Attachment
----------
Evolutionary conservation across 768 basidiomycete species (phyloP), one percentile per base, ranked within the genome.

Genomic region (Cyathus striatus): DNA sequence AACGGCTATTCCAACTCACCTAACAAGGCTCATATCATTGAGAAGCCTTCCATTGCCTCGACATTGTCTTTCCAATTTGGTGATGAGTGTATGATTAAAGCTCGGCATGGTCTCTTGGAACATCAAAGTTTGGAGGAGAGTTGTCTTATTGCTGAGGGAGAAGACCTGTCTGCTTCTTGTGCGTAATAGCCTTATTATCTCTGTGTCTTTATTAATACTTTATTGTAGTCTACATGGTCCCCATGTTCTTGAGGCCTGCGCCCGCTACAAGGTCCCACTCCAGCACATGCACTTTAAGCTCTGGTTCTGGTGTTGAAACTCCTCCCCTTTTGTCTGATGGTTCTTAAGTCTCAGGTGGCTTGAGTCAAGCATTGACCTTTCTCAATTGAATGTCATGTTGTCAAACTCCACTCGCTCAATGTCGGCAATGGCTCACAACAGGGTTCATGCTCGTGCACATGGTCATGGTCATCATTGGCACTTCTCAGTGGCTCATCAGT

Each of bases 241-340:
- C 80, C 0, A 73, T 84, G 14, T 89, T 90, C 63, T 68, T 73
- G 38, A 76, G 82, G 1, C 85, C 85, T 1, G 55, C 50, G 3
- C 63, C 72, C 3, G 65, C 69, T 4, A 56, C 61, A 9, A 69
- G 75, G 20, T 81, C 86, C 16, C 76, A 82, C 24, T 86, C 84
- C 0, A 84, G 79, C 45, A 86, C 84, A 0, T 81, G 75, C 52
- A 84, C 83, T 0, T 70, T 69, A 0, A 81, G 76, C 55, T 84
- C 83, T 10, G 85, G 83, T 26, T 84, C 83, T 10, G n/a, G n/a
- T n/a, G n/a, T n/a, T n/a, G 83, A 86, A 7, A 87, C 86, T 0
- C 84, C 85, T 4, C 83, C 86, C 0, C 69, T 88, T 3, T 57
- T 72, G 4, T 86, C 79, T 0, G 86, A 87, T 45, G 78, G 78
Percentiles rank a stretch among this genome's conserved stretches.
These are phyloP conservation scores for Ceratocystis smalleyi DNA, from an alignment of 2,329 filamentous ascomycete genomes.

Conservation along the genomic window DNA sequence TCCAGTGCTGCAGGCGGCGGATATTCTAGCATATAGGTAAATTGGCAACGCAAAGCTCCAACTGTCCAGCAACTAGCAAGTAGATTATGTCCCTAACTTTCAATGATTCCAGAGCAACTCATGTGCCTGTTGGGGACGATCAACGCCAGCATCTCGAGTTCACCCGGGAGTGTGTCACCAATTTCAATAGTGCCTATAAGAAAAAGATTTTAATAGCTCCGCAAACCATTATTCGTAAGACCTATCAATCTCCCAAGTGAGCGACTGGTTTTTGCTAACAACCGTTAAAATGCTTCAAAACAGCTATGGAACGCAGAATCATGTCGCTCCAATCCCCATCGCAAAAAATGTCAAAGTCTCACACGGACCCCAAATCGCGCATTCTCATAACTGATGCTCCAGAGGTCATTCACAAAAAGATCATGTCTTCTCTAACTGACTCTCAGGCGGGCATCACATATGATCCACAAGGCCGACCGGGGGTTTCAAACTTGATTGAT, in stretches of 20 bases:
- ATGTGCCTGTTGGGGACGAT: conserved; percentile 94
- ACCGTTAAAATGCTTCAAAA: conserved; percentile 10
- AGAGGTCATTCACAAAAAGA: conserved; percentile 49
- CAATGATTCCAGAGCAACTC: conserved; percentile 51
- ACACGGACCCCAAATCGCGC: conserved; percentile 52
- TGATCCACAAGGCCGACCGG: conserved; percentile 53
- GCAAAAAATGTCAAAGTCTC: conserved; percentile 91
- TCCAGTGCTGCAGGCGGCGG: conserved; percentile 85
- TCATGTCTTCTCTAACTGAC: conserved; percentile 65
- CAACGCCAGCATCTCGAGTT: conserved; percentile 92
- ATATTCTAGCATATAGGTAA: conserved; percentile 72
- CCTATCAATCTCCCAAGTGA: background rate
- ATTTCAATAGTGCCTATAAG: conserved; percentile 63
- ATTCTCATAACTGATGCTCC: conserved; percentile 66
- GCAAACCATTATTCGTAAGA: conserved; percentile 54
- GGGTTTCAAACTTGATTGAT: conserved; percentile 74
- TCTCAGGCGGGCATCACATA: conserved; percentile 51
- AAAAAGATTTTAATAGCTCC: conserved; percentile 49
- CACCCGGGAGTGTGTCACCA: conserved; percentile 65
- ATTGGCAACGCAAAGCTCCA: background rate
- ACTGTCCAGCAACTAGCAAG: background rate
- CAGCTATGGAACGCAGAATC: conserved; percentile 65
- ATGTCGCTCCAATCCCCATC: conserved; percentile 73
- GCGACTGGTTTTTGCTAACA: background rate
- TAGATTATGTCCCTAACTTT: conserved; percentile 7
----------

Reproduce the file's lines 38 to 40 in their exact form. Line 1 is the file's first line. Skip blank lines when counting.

- CAGCTATGGAACGCAGAATC: conserved; percentile 65
- ATGTCGCTCCAATCCCCATC: conserved; percentile 73
- GCGACTGGTTTTTGCTAACA: background rate